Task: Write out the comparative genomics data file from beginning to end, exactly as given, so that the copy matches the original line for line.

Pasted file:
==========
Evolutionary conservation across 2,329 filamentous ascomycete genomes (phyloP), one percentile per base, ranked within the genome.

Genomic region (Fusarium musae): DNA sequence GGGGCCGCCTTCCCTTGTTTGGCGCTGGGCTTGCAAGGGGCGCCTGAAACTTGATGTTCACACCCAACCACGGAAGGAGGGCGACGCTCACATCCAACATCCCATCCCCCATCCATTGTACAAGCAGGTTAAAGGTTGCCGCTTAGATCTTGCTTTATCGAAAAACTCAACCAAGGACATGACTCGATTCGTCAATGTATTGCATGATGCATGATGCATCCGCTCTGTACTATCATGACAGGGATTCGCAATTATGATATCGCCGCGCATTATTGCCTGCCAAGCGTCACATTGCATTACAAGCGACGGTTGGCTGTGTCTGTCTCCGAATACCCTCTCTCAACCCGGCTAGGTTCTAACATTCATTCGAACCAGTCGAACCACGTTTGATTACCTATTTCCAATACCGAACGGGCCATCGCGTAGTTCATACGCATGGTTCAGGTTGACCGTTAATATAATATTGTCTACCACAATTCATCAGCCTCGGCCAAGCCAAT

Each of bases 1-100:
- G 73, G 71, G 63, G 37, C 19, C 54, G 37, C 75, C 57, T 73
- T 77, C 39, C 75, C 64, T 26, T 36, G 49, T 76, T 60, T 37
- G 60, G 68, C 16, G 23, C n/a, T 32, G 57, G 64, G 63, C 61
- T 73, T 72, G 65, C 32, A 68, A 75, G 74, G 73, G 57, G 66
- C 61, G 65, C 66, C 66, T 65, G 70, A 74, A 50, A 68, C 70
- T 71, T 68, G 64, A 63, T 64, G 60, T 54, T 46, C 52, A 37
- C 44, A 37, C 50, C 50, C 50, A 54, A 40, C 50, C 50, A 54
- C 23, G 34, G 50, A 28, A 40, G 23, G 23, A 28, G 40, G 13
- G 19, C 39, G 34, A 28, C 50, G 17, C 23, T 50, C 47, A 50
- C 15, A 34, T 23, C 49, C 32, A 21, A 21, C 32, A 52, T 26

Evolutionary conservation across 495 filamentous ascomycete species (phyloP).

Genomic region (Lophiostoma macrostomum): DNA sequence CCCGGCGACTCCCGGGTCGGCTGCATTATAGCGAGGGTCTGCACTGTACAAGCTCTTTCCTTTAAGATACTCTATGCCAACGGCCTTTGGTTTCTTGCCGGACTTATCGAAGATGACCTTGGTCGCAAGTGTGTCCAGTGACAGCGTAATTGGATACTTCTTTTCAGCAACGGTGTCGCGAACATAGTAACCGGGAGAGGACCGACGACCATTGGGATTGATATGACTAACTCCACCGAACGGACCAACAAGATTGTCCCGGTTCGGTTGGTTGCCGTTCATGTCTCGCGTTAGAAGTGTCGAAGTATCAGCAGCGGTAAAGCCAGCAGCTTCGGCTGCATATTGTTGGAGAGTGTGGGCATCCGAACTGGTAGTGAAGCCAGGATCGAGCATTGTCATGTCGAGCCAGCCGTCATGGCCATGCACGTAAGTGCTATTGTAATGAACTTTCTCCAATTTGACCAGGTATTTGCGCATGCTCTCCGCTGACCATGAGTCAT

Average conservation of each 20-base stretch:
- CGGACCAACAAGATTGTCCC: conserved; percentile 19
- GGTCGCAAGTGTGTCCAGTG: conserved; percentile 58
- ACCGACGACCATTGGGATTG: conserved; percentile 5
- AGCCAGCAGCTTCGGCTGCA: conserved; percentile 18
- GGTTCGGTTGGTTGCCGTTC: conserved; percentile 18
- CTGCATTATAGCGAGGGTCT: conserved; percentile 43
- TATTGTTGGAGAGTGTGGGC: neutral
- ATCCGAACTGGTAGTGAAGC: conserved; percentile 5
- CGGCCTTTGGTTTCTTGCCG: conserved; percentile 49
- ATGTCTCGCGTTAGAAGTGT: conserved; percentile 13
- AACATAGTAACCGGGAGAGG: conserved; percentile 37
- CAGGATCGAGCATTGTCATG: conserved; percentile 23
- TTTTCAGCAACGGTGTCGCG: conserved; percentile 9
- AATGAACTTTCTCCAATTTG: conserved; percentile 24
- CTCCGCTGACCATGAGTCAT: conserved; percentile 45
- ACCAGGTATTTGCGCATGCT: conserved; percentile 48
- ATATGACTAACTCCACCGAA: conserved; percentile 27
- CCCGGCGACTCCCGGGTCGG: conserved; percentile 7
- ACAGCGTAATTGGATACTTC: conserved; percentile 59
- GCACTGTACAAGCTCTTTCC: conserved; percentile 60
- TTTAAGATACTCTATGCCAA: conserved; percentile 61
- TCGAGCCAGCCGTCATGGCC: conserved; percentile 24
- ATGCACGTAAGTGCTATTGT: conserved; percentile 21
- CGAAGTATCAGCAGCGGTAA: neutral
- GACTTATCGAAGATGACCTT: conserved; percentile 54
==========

Evolutionary conservation across 2,329 filamentous ascomycete genomes (phyloP), one percentile per base, ranked within the genome.

Genomic region (Fusarium musae): DNA sequence GGGGCCGCCTTCCCTTGTTTGGCGCTGGGCTTGCAAGGGGCGCCTGAAACTTGATGTTCACACCCAACCACGGAAGGAGGGCGACGCTCACATCCAACATCCCATCCCCCATCCATTGTACAAGCAGGTTAAAGGTTGCCGCTTAGATCTTGCTTTATCGAAAAACTCAACCAAGGACATGACTCGATTCGTCAATGTATTGCATGATGCATGATGCATCCGCTCTGTACTATCATGACAGGGATTCGCAATTATGATATCGCCGCGCATTATTGCCTGCCAAGCGTCACATTGCATTACAAGCGACGGTTGGCTGTGTCTGTCTCCGAATACCCTCTCTCAACCCGGCTAGGTTCTAACATTCATTCGAACCAGTCGAACCACGTTTGATTACCTATTTCCAATACCGAACGGGCCATCGCGTAGTTCATACGCATGGTTCAGGTTGACCGTTAATATAATATTGTCTACCACAATTCATCAGCCTCGGCCAAGCCAAT

Each of bases 1-100:
- G 73, G 71, G 63, G 37, C 19, C 54, G 37, C 75, C 57, T 73
- T 77, C 39, C 75, C 64, T 26, T 36, G 49, T 76, T 60, T 37
- G 60, G 68, C 16, G 23, C n/a, T 32, G 57, G 64, G 63, C 61
- T 73, T 72, G 65, C 32, A 68, A 75, G 74, G 73, G 57, G 66
- C 61, G 65, C 66, C 66, T 65, G 70, A 74, A 50, A 68, C 70
- T 71, T 68, G 64, A 63, T 64, G 60, T 54, T 46, C 52, A 37
- C 44, A 37, C 50, C 50, C 50, A 54, A 40, C 50, C 50, A 54
- C 23, G 34, G 50, A 28, A 40, G 23, G 23, A 28, G 40, G 13
- G 19, C 39, G 34, A 28, C 50, G 17, C 23, T 50, C 47, A 50
- C 15, A 34, T 23, C 49, C 32, A 21, A 21, C 32, A 52, T 26

Evolutionary conservation across 495 filamentous ascomycete species (phyloP).

Genomic region (Lophiostoma macrostomum): DNA sequence CCCGGCGACTCCCGGGTCGGCTGCATTATAGCGAGGGTCTGCACTGTACAAGCTCTTTCCTTTAAGATACTCTATGCCAACGGCCTTTGGTTTCTTGCCGGACTTATCGAAGATGACCTTGGTCGCAAGTGTGTCCAGTGACAGCGTAATTGGATACTTCTTTTCAGCAACGGTGTCGCGAACATAGTAACCGGGAGAGGACCGACGACCATTGGGATTGATATGACTAACTCCACCGAACGGACCAACAAGATTGTCCCGGTTCGGTTGGTTGCCGTTCATGTCTCGCGTTAGAAGTGTCGAAGTATCAGCAGCGGTAAAGCCAGCAGCTTCGGCTGCATATTGTTGGAGAGTGTGGGCATCCGAACTGGTAGTGAAGCCAGGATCGAGCATTGTCATGTCGAGCCAGCCGTCATGGCCATGCACGTAAGTGCTATTGTAATGAACTTTCTCCAATTTGACCAGGTATTTGCGCATGCTCTCCGCTGACCATGAGTCAT

Average conservation of each 20-base stretch:
- CGGACCAACAAGATTGTCCC: conserved; percentile 19
- GGTCGCAAGTGTGTCCAGTG: conserved; percentile 58
- ACCGACGACCATTGGGATTG: conserved; percentile 5
- AGCCAGCAGCTTCGGCTGCA: conserved; percentile 18
- GGTTCGGTTGGTTGCCGTTC: conserved; percentile 18
- CTGCATTATAGCGAGGGTCT: conserved; percentile 43
- TATTGTTGGAGAGTGTGGGC: neutral
- ATCCGAACTGGTAGTGAAGC: conserved; percentile 5
- CGGCCTTTGGTTTCTTGCCG: conserved; percentile 49
- ATGTCTCGCGTTAGAAGTGT: conserved; percentile 13
- AACATAGTAACCGGGAGAGG: conserved; percentile 37
- CAGGATCGAGCATTGTCATG: conserved; percentile 23
- TTTTCAGCAACGGTGTCGCG: conserved; percentile 9
- AATGAACTTTCTCCAATTTG: conserved; percentile 24
- CTCCGCTGACCATGAGTCAT: conserved; percentile 45
- ACCAGGTATTTGCGCATGCT: conserved; percentile 48
- ATATGACTAACTCCACCGAA: conserved; percentile 27
- CCCGGCGACTCCCGGGTCGG: conserved; percentile 7
- ACAGCGTAATTGGATACTTC: conserved; percentile 59
- GCACTGTACAAGCTCTTTCC: conserved; percentile 60
- TTTAAGATACTCTATGCCAA: conserved; percentile 61
- TCGAGCCAGCCGTCATGGCC: conserved; percentile 24
- ATGCACGTAAGTGCTATTGT: conserved; percentile 21
- CGAAGTATCAGCAGCGGTAA: neutral
- GACTTATCGAAGATGACCTT: conserved; percentile 54